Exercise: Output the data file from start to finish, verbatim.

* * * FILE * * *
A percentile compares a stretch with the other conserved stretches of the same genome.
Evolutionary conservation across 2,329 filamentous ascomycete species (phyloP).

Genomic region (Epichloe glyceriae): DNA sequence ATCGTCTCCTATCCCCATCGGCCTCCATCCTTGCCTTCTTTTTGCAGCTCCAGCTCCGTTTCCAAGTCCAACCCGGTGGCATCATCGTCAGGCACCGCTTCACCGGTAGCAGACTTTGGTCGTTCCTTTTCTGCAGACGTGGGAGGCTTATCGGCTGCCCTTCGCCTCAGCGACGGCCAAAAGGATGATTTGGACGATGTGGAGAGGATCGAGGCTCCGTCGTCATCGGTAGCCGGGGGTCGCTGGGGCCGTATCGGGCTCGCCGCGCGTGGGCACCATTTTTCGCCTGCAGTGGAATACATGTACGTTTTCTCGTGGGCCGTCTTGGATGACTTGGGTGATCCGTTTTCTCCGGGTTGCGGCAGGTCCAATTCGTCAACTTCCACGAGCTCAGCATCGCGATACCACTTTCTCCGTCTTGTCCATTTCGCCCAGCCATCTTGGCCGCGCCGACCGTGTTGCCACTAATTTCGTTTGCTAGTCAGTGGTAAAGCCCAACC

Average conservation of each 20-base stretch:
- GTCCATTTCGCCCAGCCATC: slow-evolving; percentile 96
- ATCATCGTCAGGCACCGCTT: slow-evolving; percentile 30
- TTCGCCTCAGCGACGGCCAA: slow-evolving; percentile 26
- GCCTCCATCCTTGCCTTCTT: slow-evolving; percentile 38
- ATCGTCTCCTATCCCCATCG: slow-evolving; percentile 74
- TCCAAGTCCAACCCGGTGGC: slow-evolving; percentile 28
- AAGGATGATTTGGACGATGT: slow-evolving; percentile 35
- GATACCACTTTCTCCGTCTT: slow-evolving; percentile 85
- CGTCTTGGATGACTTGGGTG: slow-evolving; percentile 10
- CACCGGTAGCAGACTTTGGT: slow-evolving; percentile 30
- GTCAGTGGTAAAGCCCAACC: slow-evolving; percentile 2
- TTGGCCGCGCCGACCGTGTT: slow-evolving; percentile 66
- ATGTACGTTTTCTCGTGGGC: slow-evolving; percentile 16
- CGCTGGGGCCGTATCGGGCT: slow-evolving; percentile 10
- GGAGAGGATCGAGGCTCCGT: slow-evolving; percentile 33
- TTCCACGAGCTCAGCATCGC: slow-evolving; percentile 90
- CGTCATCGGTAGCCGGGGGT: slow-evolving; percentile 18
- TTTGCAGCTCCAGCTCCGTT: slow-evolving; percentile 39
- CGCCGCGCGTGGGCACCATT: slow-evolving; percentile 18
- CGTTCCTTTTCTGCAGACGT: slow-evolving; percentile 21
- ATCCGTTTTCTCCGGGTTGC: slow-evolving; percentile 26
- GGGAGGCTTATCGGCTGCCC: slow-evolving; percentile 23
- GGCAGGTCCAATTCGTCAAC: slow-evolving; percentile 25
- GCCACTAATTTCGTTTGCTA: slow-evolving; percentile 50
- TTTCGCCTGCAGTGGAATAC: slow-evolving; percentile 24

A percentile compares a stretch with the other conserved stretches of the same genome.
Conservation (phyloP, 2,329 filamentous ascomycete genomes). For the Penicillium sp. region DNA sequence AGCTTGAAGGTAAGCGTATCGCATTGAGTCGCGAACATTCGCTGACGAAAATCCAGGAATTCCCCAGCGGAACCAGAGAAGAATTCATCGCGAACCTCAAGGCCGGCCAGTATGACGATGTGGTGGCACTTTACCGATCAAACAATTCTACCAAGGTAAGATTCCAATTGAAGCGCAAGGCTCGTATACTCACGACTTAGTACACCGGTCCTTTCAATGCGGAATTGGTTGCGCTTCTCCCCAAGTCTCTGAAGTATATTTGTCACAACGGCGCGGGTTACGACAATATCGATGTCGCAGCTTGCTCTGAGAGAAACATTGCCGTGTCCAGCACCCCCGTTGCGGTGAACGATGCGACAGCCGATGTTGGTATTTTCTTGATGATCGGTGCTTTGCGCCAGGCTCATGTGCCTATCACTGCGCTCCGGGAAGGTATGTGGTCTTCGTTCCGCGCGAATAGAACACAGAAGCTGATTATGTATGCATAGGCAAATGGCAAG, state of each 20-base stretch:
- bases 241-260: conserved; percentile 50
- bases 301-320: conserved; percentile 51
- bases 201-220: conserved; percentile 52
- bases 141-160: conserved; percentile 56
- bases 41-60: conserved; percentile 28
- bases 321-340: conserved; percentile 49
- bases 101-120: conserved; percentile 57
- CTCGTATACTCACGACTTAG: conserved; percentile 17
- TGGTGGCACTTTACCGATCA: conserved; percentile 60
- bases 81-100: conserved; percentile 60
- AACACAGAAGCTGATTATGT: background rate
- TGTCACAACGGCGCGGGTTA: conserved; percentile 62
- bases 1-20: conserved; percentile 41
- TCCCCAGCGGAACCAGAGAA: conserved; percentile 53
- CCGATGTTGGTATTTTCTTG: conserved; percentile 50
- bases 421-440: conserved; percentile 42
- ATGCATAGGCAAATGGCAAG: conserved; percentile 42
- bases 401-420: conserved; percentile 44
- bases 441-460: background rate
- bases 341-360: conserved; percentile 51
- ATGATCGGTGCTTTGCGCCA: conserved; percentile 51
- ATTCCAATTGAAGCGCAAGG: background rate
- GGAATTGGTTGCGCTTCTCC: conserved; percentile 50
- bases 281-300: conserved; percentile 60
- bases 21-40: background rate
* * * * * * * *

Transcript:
A percentile compares a stretch with the other conserved stretches of the same genome.
Evolutionary conservation across 2,329 filamentous ascomycete species (phyloP).

Genomic region (Epichloe glyceriae): DNA sequence ATCGTCTCCTATCCCCATCGGCCTCCATCCTTGCCTTCTTTTTGCAGCTCCAGCTCCGTTTCCAAGTCCAACCCGGTGGCATCATCGTCAGGCACCGCTTCACCGGTAGCAGACTTTGGTCGTTCCTTTTCTGCAGACGTGGGAGGCTTATCGGCTGCCCTTCGCCTCAGCGACGGCCAAAAGGATGATTTGGACGATGTGGAGAGGATCGAGGCTCCGTCGTCATCGGTAGCCGGGGGTCGCTGGGGCCGTATCGGGCTCGCCGCGCGTGGGCACCATTTTTCGCCTGCAGTGGAATACATGTACGTTTTCTCGTGGGCCGTCTTGGATGACTTGGGTGATCCGTTTTCTCCGGGTTGCGGCAGGTCCAATTCGTCAACTTCCACGAGCTCAGCATCGCGATACCACTTTCTCCGTCTTGTCCATTTCGCCCAGCCATCTTGGCCGCGCCGACCGTGTTGCCACTAATTTCGTTTGCTAGTCAGTGGTAAAGCCCAACC

Average conservation of each 20-base stretch:
- GTCCATTTCGCCCAGCCATC: slow-evolving; percentile 96
- ATCATCGTCAGGCACCGCTT: slow-evolving; percentile 30
- TTCGCCTCAGCGACGGCCAA: slow-evolving; percentile 26
- GCCTCCATCCTTGCCTTCTT: slow-evolving; percentile 38
- ATCGTCTCCTATCCCCATCG: slow-evolving; percentile 74
- TCCAAGTCCAACCCGGTGGC: slow-evolving; percentile 28
- AAGGATGATTTGGACGATGT: slow-evolving; percentile 35
- GATACCACTTTCTCCGTCTT: slow-evolving; percentile 85
- CGTCTTGGATGACTTGGGTG: slow-evolving; percentile 10
- CACCGGTAGCAGACTTTGGT: slow-evolving; percentile 30
- GTCAGTGGTAAAGCCCAACC: slow-evolving; percentile 2
- TTGGCCGCGCCGACCGTGTT: slow-evolving; percentile 66
- ATGTACGTTTTCTCGTGGGC: slow-evolving; percentile 16
- CGCTGGGGCCGTATCGGGCT: slow-evolving; percentile 10
- GGAGAGGATCGAGGCTCCGT: slow-evolving; percentile 33
- TTCCACGAGCTCAGCATCGC: slow-evolving; percentile 90
- CGTCATCGGTAGCCGGGGGT: slow-evolving; percentile 18
- TTTGCAGCTCCAGCTCCGTT: slow-evolving; percentile 39
- CGCCGCGCGTGGGCACCATT: slow-evolving; percentile 18
- CGTTCCTTTTCTGCAGACGT: slow-evolving; percentile 21
- ATCCGTTTTCTCCGGGTTGC: slow-evolving; percentile 26
- GGGAGGCTTATCGGCTGCCC: slow-evolving; percentile 23
- GGCAGGTCCAATTCGTCAAC: slow-evolving; percentile 25
- GCCACTAATTTCGTTTGCTA: slow-evolving; percentile 50
- TTTCGCCTGCAGTGGAATAC: slow-evolving; percentile 24

A percentile compares a stretch with the other conserved stretches of the same genome.
Conservation (phyloP, 2,329 filamentous ascomycete genomes). For the Penicillium sp. region DNA sequence AGCTTGAAGGTAAGCGTATCGCATTGAGTCGCGAACATTCGCTGACGAAAATCCAGGAATTCCCCAGCGGAACCAGAGAAGAATTCATCGCGAACCTCAAGGCCGGCCAGTATGACGATGTGGTGGCACTTTACCGATCAAACAATTCTACCAAGGTAAGATTCCAATTGAAGCGCAAGGCTCGTATACTCACGACTTAGTACACCGGTCCTTTCAATGCGGAATTGGTTGCGCTTCTCCCCAAGTCTCTGAAGTATATTTGTCACAACGGCGCGGGTTACGACAATATCGATGTCGCAGCTTGCTCTGAGAGAAACATTGCCGTGTCCAGCACCCCCGTTGCGGTGAACGATGCGACAGCCGATGTTGGTATTTTCTTGATGATCGGTGCTTTGCGCCAGGCTCATGTGCCTATCACTGCGCTCCGGGAAGGTATGTGGTCTTCGTTCCGCGCGAATAGAACACAGAAGCTGATTATGTATGCATAGGCAAATGGCAAG, state of each 20-base stretch:
- bases 241-260: conserved; percentile 50
- bases 301-320: conserved; percentile 51
- bases 201-220: conserved; percentile 52
- bases 141-160: conserved; percentile 56
- bases 41-60: conserved; percentile 28
- bases 321-340: conserved; percentile 49
- bases 101-120: conserved; percentile 57
- CTCGTATACTCACGACTTAG: conserved; percentile 17
- TGGTGGCACTTTACCGATCA: conserved; percentile 60
- bases 81-100: conserved; percentile 60
- AACACAGAAGCTGATTATGT: background rate
- TGTCACAACGGCGCGGGTTA: conserved; percentile 62
- bases 1-20: conserved; percentile 41
- TCCCCAGCGGAACCAGAGAA: conserved; percentile 53
- CCGATGTTGGTATTTTCTTG: conserved; percentile 50
- bases 421-440: conserved; percentile 42
- ATGCATAGGCAAATGGCAAG: conserved; percentile 42
- bases 401-420: conserved; percentile 44
- bases 441-460: background rate
- bases 341-360: conserved; percentile 51
- ATGATCGGTGCTTTGCGCCA: conserved; percentile 51
- ATTCCAATTGAAGCGCAAGG: background rate
- GGAATTGGTTGCGCTTCTCC: conserved; percentile 50
- bases 281-300: conserved; percentile 60
- bases 21-40: background rate